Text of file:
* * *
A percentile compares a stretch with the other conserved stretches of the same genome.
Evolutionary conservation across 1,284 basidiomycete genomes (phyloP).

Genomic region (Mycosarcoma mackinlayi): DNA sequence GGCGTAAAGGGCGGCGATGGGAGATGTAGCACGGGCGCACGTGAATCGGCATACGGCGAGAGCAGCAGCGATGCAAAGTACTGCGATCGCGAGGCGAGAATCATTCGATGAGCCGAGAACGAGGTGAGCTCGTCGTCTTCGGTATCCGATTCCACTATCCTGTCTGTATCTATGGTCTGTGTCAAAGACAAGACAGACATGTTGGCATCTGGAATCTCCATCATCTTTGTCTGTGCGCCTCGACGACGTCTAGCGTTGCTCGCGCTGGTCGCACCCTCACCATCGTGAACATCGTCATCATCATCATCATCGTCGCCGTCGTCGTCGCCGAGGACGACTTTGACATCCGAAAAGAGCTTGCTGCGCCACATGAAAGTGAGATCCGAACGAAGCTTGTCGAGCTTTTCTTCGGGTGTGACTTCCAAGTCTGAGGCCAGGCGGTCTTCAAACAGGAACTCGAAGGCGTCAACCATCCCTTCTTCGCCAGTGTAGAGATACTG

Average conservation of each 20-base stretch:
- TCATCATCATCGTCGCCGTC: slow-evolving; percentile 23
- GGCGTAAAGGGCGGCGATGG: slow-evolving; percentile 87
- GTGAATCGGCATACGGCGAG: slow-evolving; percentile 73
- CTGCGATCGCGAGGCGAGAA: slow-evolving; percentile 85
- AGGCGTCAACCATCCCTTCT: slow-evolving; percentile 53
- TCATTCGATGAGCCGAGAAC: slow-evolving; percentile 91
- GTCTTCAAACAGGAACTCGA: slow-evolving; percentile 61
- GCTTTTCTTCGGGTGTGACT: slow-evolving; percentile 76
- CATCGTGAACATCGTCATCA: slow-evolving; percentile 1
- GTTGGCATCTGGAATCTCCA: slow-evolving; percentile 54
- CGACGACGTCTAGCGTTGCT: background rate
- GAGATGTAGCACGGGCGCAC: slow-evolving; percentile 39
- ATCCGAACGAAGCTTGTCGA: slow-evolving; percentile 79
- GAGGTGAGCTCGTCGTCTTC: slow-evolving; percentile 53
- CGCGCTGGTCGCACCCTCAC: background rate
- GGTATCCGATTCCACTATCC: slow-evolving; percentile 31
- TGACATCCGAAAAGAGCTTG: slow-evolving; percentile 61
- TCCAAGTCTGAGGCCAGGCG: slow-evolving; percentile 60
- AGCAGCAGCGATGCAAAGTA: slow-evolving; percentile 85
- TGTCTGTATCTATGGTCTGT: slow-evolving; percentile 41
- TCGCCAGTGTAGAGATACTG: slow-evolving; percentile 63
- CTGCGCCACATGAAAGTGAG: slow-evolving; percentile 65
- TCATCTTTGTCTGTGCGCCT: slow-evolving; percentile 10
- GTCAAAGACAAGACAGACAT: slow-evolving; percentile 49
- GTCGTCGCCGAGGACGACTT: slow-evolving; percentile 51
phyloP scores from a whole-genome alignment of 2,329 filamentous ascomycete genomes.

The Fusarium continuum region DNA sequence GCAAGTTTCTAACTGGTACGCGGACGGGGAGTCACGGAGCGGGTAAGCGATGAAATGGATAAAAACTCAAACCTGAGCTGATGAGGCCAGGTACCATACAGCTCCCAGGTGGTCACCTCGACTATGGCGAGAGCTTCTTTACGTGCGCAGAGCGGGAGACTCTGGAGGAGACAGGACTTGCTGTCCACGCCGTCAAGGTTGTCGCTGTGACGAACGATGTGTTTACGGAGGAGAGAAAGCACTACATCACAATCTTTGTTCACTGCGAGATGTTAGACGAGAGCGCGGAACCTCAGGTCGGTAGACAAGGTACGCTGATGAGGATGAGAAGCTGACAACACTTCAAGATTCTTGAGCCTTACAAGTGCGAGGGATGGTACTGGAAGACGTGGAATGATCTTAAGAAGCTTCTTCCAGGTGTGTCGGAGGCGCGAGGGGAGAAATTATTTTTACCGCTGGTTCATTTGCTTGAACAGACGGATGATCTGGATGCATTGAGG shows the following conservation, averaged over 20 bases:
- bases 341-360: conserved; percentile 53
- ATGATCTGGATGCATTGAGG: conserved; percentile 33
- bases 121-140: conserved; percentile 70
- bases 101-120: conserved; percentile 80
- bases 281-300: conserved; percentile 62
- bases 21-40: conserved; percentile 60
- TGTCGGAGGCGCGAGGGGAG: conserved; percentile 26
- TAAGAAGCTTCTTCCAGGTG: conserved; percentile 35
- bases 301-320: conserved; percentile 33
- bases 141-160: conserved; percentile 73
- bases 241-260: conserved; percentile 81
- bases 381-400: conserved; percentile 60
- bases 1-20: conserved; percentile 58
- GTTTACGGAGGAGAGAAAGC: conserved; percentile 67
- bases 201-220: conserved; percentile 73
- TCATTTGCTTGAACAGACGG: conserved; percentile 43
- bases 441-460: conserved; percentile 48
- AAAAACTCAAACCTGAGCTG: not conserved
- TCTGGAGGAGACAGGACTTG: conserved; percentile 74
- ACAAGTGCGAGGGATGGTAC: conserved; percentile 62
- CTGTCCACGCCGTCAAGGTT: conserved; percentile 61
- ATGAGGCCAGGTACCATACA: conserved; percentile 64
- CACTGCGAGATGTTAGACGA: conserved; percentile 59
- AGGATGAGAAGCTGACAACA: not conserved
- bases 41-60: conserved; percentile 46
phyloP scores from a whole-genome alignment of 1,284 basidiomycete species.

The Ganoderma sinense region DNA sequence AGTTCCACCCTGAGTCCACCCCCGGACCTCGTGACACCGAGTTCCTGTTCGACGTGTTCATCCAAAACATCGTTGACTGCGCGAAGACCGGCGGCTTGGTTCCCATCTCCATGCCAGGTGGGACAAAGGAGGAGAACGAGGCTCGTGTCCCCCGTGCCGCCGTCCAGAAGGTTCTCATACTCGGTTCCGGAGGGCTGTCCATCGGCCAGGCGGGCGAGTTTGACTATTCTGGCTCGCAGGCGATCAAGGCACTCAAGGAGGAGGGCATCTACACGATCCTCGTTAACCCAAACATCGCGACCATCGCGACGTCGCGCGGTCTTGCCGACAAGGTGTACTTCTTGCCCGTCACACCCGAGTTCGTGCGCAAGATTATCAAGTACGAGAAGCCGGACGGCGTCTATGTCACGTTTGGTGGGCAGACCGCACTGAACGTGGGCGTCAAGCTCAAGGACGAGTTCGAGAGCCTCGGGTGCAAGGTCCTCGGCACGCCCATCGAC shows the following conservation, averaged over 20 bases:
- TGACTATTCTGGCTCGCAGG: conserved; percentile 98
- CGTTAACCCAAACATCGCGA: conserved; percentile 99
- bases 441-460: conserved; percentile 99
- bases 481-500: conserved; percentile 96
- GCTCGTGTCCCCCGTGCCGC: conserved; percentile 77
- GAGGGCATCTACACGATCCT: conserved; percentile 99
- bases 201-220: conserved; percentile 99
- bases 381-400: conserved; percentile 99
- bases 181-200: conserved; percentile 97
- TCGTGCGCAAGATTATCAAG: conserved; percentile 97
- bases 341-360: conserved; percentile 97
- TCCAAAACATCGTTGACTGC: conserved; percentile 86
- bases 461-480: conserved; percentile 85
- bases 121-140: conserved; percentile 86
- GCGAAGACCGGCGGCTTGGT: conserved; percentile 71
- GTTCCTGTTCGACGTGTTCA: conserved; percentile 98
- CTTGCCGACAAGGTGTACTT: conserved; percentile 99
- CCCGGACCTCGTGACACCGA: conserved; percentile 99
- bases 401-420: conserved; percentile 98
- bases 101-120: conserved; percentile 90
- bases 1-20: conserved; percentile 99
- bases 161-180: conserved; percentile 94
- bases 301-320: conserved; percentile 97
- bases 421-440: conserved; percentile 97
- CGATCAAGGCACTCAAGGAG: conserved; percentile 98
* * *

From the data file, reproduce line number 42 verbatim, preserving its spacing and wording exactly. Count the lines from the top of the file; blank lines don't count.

- bases 241-260: conserved; percentile 81